We are starting with 14 modules, which is the old Model S 60 configuration. It will be very tight getting them in. We were able to get 14 foam models under the hood while accounting for just enough between them for connections and mounting. But it was still best-case, and our brake booster - while smaller than the original- will still eat up a bit of that space that we tested with.That's great ,
Maybe I missed out , but , how much modules will you put in ? , all 16? to get proper voltage..
The forums embedded YouTube player - what you get with the YouTube icon in the graphic editor or the YOUTUBE commands - use Adobe Flash. That works for some users, but is blocked by some browser and operating system combinations, leaving only a big non-functional blank.I can't get the embedded YouTube function to work- if anyone has some advice I'd love to hear it!
Okay, the inboard stub is Tesla, but not the inboard CV? Do you know what CV joints were used? I wonder if they might be the very popular Porsche 930 type, a bolt-to-flange style for which a variety of flanges are available. What "level" in their axle system did you choose?We explored various methods to mate the output of the Tesla to our BMW hubs. We couldn’t modify and reuse the original BMW axles as they would twist like paper straws under the high torque of the Tesla unit.
We turned to The Driveshaft Shop in North Carolina whose slogan is “We specialize in the impossible”, and for good reason. We sent them the inner portions of a pair of Tesla axles and a host of measurements. A few weeks later a beautiful new pair of Frankenstein axles showed up and bolted right in. The craftsmanship is stunning.
Beautifully crafted axles. They are completely new but the far right section which was out of a Tesla. The left end bolts to the BMW wheel hub and the right spindled end inserts into the Tesla drive unit.
Sorry Brian I actually don't know where we landed there. After a couple conversations with Lee on the phone he recommended a setup based on my car/drive unit configuration. I know we discussed the 485HP that my unit would be equivalent to, along with the high torque. Axles and CVs aren't my universe, so I felt that I didn't have anything to contribute to the conversation.
ThanksFrom my invoice:
"108mm Axle with 28 spline bar and 108mm CV's on both ends with Chromoly internals (Made with 14-1/4" 28/28 Spline Axle Bar)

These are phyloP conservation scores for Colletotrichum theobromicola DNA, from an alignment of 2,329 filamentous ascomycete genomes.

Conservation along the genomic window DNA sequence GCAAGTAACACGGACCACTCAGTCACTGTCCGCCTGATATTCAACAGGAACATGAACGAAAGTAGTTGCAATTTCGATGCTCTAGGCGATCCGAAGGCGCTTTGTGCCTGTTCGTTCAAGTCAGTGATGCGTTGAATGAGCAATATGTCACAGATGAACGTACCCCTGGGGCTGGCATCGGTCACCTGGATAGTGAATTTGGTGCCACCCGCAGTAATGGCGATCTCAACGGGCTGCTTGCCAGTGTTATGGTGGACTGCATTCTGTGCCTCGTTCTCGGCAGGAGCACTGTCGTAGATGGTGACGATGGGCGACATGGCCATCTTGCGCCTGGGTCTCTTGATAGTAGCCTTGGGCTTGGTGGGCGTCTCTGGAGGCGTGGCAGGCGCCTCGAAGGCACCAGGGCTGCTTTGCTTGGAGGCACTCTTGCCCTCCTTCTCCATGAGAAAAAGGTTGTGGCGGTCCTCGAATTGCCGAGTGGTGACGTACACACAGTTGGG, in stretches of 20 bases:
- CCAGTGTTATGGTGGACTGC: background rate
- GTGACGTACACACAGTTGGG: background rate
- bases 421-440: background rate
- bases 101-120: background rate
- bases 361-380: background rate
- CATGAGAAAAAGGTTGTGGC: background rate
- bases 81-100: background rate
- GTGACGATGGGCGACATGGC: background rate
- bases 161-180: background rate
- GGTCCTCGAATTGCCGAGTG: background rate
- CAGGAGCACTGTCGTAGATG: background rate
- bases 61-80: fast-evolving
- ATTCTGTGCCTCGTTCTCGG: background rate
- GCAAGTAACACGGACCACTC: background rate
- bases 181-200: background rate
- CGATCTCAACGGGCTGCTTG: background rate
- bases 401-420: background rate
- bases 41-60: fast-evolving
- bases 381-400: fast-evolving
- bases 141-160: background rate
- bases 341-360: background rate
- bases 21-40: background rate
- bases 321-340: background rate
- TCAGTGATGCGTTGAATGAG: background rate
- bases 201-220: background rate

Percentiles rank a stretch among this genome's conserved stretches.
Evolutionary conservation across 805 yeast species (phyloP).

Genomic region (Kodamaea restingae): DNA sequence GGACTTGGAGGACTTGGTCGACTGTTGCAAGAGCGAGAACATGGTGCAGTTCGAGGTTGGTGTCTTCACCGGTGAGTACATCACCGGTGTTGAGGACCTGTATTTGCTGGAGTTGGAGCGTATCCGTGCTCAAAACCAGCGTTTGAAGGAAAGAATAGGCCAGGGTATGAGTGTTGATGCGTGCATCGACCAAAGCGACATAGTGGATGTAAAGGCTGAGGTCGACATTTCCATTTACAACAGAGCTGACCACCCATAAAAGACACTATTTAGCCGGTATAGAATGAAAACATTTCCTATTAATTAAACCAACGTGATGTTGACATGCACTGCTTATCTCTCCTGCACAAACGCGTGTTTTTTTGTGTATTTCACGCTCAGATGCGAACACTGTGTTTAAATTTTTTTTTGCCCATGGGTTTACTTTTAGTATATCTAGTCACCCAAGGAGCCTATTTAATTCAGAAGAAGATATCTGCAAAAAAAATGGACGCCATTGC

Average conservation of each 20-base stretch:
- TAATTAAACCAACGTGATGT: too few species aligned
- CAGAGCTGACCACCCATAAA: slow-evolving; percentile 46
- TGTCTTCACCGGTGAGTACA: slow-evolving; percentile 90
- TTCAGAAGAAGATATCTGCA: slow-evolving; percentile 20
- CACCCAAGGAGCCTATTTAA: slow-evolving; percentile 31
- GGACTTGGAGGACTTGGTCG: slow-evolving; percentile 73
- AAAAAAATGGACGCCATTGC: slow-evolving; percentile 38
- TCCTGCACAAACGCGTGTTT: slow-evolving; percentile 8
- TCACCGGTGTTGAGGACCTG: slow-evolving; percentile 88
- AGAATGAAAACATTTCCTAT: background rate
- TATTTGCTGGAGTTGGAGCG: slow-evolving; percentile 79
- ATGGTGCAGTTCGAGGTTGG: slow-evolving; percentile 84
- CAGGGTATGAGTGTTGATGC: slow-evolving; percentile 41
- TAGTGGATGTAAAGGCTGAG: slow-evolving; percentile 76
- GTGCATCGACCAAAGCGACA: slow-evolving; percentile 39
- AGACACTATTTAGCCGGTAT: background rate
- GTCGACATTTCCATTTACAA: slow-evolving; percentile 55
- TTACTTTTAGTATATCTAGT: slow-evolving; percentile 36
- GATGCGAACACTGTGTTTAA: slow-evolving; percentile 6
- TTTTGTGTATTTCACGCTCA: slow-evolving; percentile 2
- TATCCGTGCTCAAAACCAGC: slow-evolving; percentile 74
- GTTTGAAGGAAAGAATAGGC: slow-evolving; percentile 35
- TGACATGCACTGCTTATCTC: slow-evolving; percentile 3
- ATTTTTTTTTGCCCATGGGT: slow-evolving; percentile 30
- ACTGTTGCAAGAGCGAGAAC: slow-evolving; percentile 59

108mm Head for welding to CV's and Driveshaft Trans yokes 1018 or 1020 steel
Machine / Weld Tesla Inner to 108 Flanges"
Yes, that I all understood, it was your question of the CV that I really didn't know. The 94/108mm is the stock BMW hub. They used the 108 at the inner as well to match them up.Thanks
The description doesn't explain what was done on the outboard end to mate the bolt pattern of the outer 108 mm CV body (six M10 bolts on a 94 mm diameter circle) to the BMW's stub axle. The CSE appears to use this style of CV joint; it seems unlikely to me that it would be the same size, but presumably this axle specialist has the sizing right.
The breakdown was as much an exercise in understanding the setup for me and getting confirmation, as information for anyone elseYes, that I all understood, it was your question of the CV that I really didn't know. The 94/108mm is the stock BMW hub. They used the 108 at the inner as well to match them up.
That is a nice feature. It turns out that according to the GKN Löbro catalog the 108 mm joint is "size 15", only midway up GKN's range of sizes and capacities.Clearly the CSL racing variant of the coupe that dominated in the early 70's was a beast. I assume they shared the same hubs as the street cars like mine, fortunately for me. I actually asked Lee about that while I was sending him all my measurements: "Will the hubs be a weak link" and the answer was no.
There certainly is diversity, and I agree that's a good thing!Thanks again Brian, you sure know your driveline That's what I learned about this group early... I assumed it would be full of "EV" folks more than car historians and enthusiasts, but I have been proven wrong many times. There's a great diversity of skills here across all aspects of autos, old and new.